MARPOL, the main international convention preventing pollution from ocean-going vessels, sets limits on the sulphur content of the fuel oil they burn. Under Regulation 14 of MARPOL Annex VI, as of January 1st, 2020 the maximum permitted sulphur content of fuel oils used outside Emissions Control Areas (ECAs) is 0.50% m/m. Inside ECAs, the limit has been 0.10% m/m since 2015.
In practice, there are two options for compliance with this regulation:
These reports, commissioned by three major EGCS suppliers, quantify and compare the environmental impacts two options. The first report focusses on the carbon footprint, the second on emissions of PM, metals and PAHs to the air.
For the first option, use of an EGCS, It is found that this results in a 1.5-3% increase of CO2 emissions for a range of representative ships. This is because an EGCS needs to be powered by an engine running on fuel oil and thus emitting CO2. In addition, there are emissions associated with scrubber manufacture as well as emissions from the seawater.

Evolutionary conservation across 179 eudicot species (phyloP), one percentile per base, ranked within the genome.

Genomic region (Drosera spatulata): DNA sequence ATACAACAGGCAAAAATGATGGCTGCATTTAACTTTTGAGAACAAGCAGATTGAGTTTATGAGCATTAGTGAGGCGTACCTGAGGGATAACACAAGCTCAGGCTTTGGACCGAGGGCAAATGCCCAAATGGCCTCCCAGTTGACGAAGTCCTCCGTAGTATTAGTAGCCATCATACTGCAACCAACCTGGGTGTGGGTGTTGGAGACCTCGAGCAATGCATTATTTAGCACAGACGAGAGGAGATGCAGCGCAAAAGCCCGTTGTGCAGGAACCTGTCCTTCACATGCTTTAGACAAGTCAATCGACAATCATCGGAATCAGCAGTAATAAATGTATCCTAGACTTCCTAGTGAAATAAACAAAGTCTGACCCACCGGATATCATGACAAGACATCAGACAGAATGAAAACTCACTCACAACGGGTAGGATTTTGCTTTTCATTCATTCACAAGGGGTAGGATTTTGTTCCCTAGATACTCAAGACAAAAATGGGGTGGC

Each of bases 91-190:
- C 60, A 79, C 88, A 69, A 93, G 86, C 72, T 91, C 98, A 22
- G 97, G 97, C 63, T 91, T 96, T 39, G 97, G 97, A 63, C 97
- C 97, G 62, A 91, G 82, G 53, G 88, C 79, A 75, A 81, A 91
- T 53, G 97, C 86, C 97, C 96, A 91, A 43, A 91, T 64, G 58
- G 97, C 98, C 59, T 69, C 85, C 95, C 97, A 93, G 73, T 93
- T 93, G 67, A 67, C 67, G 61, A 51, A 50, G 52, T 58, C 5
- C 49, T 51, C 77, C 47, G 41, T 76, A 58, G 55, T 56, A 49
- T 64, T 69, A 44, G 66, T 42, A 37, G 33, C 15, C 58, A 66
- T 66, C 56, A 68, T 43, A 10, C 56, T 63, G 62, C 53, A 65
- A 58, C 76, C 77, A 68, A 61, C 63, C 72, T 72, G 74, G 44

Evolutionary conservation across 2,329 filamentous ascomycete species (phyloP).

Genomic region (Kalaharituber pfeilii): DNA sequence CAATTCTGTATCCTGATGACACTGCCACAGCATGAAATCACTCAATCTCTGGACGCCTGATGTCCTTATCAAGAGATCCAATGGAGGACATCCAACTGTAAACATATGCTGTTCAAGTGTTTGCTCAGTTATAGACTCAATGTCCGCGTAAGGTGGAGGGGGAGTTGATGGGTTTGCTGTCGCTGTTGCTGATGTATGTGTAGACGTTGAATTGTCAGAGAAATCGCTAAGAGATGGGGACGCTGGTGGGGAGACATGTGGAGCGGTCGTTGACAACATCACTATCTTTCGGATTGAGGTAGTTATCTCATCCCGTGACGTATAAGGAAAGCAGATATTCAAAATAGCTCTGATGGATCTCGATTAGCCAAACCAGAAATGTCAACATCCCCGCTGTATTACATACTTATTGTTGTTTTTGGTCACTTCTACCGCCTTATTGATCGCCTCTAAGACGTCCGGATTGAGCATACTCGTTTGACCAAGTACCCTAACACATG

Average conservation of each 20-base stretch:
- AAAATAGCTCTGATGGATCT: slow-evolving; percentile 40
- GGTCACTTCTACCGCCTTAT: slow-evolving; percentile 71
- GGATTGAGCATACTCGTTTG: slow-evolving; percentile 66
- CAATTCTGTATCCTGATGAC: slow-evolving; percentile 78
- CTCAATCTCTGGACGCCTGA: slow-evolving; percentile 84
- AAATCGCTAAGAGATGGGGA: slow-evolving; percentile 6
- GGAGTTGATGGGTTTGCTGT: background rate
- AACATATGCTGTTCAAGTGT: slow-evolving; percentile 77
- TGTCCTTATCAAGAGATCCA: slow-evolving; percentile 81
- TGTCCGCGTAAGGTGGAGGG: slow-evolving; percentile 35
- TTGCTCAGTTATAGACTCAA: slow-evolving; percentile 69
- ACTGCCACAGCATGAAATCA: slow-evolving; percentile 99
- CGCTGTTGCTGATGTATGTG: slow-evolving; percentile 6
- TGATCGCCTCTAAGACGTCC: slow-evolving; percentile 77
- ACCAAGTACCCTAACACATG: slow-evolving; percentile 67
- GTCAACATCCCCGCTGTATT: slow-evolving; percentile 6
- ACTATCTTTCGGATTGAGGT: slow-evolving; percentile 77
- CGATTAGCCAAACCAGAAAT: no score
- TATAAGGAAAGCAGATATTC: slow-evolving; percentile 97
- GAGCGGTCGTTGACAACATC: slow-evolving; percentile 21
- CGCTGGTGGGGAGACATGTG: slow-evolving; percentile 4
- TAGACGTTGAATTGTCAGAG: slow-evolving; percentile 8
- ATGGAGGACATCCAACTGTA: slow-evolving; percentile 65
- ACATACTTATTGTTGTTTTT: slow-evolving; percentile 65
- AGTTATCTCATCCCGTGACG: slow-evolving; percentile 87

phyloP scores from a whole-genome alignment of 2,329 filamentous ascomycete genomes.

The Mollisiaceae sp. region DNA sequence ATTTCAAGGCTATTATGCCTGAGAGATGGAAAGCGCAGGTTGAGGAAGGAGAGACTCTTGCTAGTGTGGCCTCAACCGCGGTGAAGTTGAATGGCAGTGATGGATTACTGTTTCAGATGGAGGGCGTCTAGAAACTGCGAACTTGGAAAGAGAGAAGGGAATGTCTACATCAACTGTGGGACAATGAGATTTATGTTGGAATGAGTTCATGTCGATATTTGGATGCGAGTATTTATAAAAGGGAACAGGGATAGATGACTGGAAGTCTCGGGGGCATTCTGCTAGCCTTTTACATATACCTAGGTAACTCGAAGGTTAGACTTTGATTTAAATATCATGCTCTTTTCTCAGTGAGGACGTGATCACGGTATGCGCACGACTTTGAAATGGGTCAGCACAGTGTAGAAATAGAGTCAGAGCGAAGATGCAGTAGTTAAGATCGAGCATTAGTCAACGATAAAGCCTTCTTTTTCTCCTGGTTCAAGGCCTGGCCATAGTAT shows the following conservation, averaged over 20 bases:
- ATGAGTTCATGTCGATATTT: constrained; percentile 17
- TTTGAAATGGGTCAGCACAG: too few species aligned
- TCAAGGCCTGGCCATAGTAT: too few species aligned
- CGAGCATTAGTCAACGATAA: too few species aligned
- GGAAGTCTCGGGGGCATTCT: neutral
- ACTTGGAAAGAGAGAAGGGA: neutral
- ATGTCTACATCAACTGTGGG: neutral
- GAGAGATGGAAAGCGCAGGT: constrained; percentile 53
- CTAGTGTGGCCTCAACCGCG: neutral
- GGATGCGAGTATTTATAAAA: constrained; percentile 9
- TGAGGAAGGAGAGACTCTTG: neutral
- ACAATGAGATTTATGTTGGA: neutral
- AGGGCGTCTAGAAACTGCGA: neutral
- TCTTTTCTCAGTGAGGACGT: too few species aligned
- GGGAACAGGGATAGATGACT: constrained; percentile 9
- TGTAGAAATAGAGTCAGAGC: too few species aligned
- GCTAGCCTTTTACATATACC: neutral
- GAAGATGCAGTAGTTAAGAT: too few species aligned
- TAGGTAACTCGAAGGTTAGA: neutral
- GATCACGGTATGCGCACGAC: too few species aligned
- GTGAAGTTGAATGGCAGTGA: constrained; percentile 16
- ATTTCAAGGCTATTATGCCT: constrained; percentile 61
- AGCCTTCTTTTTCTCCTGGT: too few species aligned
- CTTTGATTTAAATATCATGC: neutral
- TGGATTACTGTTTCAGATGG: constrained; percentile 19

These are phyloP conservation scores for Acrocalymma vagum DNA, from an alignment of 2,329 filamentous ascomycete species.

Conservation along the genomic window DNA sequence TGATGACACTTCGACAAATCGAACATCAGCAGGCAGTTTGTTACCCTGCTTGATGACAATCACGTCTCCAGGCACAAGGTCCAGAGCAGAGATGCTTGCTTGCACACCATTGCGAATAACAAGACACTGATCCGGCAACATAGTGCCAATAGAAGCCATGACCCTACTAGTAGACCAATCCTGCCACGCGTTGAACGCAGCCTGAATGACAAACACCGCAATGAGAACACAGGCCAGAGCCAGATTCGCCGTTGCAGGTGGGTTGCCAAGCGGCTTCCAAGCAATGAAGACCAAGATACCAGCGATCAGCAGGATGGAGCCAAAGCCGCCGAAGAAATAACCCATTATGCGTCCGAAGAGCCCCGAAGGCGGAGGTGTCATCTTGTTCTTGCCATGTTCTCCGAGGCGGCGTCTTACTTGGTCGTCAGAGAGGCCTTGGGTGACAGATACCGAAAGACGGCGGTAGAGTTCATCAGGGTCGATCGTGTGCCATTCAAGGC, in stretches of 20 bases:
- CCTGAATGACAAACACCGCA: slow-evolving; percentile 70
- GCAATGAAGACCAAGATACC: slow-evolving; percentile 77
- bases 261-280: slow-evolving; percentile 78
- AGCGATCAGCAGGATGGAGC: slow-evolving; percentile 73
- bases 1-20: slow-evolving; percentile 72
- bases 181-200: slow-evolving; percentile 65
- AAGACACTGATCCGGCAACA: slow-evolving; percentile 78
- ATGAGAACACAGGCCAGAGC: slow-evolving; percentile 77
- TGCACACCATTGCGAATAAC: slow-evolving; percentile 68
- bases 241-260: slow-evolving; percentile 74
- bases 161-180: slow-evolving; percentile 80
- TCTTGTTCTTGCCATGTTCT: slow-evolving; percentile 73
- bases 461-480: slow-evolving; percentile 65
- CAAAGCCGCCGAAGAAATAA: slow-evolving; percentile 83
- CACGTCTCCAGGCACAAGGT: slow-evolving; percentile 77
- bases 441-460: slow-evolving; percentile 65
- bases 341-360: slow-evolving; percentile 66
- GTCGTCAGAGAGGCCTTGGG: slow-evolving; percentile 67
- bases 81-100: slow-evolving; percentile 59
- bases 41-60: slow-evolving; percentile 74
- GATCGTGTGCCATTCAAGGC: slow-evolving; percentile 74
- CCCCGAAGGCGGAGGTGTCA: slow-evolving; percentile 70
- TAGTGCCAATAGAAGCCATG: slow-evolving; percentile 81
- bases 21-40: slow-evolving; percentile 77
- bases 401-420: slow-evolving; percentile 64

While desulphurisation in a refinery inevitably leads to improved fuel quality in terms of aromatics content and viscosity, the desulphurisation process itself increases CO2 emissions by over 1% and often a multiple of that figure, depending on the degree of fuel quality improvement, refinery layout and the crude used. In addition, the process requires hydrogen, which is generally produced from methane, emitting CO2 in the process, on top of the emissions due to energy use.
The conclusion of the first study is therefore that well-to-wake CO2 emissions increase in both options.
The second study shows that PM emissions of ships using an EGCS are higher than those of ships using compliant fuels, whereas metal emissions are lower.